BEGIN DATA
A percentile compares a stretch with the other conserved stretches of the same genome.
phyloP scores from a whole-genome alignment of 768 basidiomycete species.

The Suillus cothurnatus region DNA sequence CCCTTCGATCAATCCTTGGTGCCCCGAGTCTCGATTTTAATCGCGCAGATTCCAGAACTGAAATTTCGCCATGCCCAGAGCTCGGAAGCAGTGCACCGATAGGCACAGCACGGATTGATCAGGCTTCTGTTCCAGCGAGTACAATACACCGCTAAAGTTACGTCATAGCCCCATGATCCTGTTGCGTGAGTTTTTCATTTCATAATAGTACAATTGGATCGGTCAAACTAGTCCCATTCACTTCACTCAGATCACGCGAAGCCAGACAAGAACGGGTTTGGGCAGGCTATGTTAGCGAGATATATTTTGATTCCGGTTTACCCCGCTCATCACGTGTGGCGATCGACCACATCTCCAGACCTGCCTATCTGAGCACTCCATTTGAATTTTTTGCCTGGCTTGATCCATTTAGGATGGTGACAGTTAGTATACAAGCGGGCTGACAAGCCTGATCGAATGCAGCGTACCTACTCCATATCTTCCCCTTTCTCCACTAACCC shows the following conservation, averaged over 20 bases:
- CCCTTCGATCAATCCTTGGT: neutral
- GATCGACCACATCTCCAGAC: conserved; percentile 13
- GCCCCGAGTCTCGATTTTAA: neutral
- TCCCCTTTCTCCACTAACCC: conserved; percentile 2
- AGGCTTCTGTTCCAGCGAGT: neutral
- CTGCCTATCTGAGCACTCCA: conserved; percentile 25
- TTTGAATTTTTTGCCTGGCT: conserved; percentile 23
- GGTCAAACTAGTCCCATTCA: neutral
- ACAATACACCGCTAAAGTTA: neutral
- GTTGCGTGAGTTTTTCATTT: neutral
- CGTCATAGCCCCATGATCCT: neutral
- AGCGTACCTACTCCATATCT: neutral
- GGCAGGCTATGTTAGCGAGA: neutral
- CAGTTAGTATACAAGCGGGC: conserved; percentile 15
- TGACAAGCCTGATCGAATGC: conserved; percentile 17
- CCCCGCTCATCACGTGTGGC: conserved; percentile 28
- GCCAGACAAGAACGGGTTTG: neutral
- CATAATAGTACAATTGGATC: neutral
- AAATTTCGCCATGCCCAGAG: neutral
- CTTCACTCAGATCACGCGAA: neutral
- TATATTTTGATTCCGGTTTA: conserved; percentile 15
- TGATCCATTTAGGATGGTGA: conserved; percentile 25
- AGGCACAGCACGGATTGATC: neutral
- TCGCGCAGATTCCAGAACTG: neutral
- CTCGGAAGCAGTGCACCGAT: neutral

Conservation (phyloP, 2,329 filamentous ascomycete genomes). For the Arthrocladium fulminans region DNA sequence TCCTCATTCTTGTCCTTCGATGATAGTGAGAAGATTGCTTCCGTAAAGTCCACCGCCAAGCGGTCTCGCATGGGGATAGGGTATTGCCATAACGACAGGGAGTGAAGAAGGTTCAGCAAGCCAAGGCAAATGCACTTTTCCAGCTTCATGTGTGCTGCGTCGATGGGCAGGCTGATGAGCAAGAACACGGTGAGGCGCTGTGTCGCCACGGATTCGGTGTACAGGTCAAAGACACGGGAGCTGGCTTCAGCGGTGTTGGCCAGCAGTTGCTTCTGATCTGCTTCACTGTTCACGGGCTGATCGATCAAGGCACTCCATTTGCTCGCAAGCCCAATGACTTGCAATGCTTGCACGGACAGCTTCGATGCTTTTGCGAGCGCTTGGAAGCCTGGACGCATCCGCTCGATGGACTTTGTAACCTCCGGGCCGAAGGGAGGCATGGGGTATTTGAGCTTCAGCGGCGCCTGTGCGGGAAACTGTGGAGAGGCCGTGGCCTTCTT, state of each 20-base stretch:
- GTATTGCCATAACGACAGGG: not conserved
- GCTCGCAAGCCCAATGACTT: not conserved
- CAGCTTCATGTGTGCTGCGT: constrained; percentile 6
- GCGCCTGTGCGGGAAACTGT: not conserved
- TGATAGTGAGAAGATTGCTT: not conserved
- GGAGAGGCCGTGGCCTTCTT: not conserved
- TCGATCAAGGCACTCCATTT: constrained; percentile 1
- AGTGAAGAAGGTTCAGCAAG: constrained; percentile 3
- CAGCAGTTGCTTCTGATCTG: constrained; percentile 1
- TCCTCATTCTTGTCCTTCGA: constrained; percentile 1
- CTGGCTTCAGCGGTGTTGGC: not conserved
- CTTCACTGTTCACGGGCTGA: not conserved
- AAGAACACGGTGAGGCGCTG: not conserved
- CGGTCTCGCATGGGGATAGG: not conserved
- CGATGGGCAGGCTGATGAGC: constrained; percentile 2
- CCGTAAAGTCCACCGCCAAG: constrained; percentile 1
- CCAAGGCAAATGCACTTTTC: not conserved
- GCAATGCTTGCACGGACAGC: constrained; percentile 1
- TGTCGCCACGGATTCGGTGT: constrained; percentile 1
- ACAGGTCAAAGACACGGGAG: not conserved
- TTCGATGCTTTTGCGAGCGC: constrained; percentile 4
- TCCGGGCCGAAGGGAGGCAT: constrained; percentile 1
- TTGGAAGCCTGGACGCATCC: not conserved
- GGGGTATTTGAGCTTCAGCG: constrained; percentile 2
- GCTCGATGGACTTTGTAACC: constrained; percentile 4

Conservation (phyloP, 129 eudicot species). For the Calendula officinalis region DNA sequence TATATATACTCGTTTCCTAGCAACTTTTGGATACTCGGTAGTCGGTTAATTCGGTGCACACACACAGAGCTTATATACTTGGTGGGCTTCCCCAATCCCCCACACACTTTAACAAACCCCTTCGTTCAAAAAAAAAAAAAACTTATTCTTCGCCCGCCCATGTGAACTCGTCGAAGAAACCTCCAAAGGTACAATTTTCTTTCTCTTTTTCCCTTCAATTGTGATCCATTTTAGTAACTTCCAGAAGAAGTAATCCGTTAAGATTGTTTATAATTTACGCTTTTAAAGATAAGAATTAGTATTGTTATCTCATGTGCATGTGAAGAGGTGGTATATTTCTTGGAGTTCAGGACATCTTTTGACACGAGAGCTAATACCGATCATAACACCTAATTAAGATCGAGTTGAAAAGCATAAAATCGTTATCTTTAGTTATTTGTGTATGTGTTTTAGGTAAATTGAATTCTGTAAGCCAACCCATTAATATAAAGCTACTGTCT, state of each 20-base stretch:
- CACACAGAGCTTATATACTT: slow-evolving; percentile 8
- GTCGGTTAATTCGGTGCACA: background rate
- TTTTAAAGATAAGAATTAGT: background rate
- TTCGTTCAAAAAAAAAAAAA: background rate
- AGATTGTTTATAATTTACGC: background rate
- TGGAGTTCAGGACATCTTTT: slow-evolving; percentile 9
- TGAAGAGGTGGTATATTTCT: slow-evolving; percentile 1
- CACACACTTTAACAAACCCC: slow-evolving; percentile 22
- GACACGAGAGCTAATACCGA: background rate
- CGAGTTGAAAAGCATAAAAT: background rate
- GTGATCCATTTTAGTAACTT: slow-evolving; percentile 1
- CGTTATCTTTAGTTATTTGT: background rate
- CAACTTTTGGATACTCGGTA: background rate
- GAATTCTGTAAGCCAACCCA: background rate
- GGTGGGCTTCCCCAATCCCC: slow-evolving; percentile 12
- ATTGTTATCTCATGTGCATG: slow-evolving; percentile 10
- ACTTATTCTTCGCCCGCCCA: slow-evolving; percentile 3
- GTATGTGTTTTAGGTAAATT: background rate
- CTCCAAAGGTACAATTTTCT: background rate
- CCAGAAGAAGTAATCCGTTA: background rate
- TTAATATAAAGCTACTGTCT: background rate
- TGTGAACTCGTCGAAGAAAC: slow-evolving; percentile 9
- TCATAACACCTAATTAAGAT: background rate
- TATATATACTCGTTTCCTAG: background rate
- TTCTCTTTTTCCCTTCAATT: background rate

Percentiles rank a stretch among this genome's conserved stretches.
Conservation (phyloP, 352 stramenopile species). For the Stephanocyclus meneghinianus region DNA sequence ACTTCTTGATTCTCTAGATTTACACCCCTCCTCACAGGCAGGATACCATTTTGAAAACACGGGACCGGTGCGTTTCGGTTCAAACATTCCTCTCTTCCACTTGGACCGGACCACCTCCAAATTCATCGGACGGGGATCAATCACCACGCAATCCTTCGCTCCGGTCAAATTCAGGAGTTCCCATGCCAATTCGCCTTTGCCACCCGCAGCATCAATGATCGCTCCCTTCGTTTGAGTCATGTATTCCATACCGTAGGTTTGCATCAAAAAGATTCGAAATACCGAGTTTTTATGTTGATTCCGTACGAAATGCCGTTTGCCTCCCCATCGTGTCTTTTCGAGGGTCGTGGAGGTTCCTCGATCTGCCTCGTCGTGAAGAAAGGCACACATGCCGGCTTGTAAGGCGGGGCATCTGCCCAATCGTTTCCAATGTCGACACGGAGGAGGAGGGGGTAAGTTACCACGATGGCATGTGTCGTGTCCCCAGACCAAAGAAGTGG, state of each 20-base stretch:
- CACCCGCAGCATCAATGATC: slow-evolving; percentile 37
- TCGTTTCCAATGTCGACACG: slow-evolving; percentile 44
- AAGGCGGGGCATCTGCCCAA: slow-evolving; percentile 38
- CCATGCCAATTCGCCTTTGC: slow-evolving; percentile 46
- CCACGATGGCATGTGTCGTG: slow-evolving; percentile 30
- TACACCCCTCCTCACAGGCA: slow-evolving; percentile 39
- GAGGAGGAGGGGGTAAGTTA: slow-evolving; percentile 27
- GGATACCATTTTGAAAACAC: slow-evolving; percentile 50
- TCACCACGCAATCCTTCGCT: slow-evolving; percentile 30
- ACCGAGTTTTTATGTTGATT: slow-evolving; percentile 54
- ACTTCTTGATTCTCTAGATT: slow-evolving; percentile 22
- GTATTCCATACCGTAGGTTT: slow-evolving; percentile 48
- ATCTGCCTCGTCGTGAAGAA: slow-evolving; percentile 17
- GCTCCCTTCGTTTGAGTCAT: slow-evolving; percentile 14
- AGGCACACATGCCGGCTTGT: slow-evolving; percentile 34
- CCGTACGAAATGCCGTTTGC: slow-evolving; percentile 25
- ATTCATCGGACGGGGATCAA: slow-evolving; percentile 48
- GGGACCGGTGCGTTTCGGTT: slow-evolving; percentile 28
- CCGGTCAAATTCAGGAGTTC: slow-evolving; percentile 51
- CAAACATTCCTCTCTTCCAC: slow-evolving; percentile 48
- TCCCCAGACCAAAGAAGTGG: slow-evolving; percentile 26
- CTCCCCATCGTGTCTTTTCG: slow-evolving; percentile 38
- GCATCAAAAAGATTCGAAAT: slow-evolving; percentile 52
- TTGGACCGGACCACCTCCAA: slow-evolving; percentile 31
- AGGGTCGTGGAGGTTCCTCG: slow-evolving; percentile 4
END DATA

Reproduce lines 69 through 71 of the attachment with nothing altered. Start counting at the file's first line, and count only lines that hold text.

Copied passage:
- GAATTCTGTAAGCCAACCCA: background rate
- GGTGGGCTTCCCCAATCCCC: slow-evolving; percentile 12
- ATTGTTATCTCATGTGCATG: slow-evolving; percentile 10